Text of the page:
Special Section: A Flickering Financial Star (Part III – April 23, 2010)
With the market’s downtrend recently in abeyance, these transgressions failed to capture the imagination of the public or the scrutiny of law enforcement. But the extreme recriminatory power of the next leg down in social mood suggests that Goldman’s dealings will become a lighting rod for public discontent.
In January 2008, Elliott Wave Financial Forecast noted that Goldman’s success relative to the rest of Wall Street pointed “to the eventual appearance of a much larger public relations problem in the future. In the negative-mood times that accompany bear markets, conflict of interest charges will come pouring out.” The recent revelations about Paulson’s and Friedman’s actions are exactly that to which we were referring. Additional claims against Goldman — including front-running its clients and profiting from inside information — are already too numerous to mention. As the bear market intensifies, the firm will attract scrutiny as easily as it brushed it off in the mid-2000s.
Based strictly on the form of its advance, a July 2007 issue of The Short Term Update called for a peak in Goldman shares at $234. Goldman managed one more new high to $250 in October 2007; it then fell 81 percent to a low of $47 in November 2008. The stock market’s wave 2 rise brought Goldman back to $193 on October 14. Its affinity for marching in lock-step with the DJIA strongly suggests that Goldman will decline to below its November 2008 low.
Another key socionomic trait is for the most successful recipients of bull-market goodwill to be singled out for special treatment in the ensuing decline. Even fellow financiers are taking aim. In a not-so-veiled reference to Goldman, one Wall Street titan said that big profits made by investment banks are “hidden gifts” from the state, and resentment of such firms is “justified.” Let the bloodletting begin.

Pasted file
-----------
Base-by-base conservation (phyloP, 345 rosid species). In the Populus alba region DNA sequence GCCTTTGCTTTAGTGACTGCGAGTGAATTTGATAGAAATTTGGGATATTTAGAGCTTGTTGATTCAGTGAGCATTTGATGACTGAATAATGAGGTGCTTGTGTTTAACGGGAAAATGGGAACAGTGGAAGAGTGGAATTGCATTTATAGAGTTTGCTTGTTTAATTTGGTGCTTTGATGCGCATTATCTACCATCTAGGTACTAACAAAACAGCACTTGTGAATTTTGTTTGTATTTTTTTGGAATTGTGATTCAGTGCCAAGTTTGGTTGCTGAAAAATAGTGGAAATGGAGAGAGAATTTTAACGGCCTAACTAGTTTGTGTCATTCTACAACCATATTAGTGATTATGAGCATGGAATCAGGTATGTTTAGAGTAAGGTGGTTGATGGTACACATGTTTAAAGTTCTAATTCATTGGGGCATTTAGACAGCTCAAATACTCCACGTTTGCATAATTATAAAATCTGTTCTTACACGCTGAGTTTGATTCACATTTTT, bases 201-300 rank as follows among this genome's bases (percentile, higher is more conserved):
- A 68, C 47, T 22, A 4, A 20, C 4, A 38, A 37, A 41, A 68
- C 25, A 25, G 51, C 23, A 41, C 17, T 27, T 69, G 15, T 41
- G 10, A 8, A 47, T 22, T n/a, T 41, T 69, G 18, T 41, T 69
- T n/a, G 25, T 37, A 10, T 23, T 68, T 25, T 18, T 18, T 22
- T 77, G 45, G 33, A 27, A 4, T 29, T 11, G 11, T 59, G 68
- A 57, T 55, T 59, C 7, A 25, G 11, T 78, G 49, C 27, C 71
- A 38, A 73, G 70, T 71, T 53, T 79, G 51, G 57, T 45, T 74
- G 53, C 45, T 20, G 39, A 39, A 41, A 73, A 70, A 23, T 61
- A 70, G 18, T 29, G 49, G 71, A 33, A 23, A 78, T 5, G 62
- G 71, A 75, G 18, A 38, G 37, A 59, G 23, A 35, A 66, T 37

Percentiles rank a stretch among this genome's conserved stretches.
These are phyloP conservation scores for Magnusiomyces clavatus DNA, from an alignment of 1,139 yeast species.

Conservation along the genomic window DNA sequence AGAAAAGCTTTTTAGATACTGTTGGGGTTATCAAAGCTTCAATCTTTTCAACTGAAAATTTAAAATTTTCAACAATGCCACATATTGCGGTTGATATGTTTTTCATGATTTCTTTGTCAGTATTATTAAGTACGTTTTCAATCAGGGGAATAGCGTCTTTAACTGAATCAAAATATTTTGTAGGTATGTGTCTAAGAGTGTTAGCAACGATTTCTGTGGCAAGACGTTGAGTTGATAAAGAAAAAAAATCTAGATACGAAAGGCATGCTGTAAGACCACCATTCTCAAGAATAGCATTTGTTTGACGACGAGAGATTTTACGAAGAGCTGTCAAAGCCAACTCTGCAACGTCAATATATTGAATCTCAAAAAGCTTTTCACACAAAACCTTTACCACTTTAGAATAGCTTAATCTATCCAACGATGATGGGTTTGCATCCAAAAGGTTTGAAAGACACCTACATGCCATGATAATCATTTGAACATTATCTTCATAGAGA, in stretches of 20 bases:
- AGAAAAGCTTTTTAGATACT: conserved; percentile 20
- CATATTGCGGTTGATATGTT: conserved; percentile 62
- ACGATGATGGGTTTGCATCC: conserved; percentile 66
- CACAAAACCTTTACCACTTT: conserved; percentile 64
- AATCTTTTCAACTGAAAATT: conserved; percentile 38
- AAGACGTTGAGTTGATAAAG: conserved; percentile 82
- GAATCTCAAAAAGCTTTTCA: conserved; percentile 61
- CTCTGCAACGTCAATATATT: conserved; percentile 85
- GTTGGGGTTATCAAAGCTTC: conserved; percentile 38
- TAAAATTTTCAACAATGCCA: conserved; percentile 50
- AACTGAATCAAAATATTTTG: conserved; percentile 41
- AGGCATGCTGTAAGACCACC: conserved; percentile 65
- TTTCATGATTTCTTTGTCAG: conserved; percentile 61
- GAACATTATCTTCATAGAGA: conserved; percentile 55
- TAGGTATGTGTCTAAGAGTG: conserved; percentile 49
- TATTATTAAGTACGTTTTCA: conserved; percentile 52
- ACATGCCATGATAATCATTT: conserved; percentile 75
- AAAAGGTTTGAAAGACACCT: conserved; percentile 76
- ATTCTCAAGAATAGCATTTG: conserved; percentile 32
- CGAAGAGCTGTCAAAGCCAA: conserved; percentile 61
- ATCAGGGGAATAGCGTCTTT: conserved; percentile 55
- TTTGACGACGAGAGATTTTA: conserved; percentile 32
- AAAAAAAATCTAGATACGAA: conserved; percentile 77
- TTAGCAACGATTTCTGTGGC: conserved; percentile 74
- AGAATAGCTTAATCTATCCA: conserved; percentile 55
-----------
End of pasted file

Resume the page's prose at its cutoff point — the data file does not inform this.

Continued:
Let the Buyers (of Stock) Beware
Goldman’s heavy involvement in the hedge fund industry is another bull market asset that will become a huge liability in the next wave lower. In January, when some minor insider trading charges were brought forward, Elliott Wave Financial Forecast stated that they were only a first puff of “what promises to be a huge mushroom cloud.” The next much larger puff, and its ability to quickly envelop the financial markets, was put on display as the hedge fund Galleon Group went from insider trading charges to complete liquidation in a matter of days. The headlines are already pointing to a potential chain-reaction: “Galleon Wiretaps Rattle Funds as Insider Trading Targeted.” Reports indicate that the Galleon investigation actually began in November 2007, one month after the start of Cycle wave c.
Back in 2007 when Elliott Wave Financial Forecast talked about the “conspicuously tight knit” nature of hedge fund participants, we added that in bear market times, these “men will turn on each other out of a need to survive.” According to reports, that is exactly what happened. The central witness “who brought down the hedge fund” suffers from “financial woes” and “is working with law enforcement in hopes of receiving a lighter sentence.” The bear market is already squeezing the most aggressive bulls from every angle. New legislative and administrative initiatives are being proposed, and in some cases enacted, that will reduce executive pay at bailed-out financial institutions by up to 90% and attempt to shift the cost of bailouts from taxpayers to other large financial companies. The most far reaching “reforms” probably won’t take effect until later, when the decline is over or nearly so.
Finance led the way down in 2007; so we shouldn’t be surprised by its apparent willingness to do so again. … This time however, the decline will be a third wave at Primary degree, which should be far more intense than the initial Primary-degree decline from October 2007 to March 2009. Stay tuned.
This article was syndicated by Elliott Wave International. EWI is the world’s largest market forecasting firm. Its staff of full-time analysts provides 24-hour-a-day market analysis to institutional and private investors around the world.
Vadim Pokhlebkin joined Robert Prechter’s Elliott Wave International in 1998. A Moscow, Russia, native, Vadim has a Bachelor’s in Business from Bryan College, where he got his first introduction to the ideas of free market and investors’ irrational collective behavior. Vadim’s articles focus on the application of the Wave Principle in real-time market trading, as well as on dispersing investment myths through understanding of what really drives people’s collective investment decisions.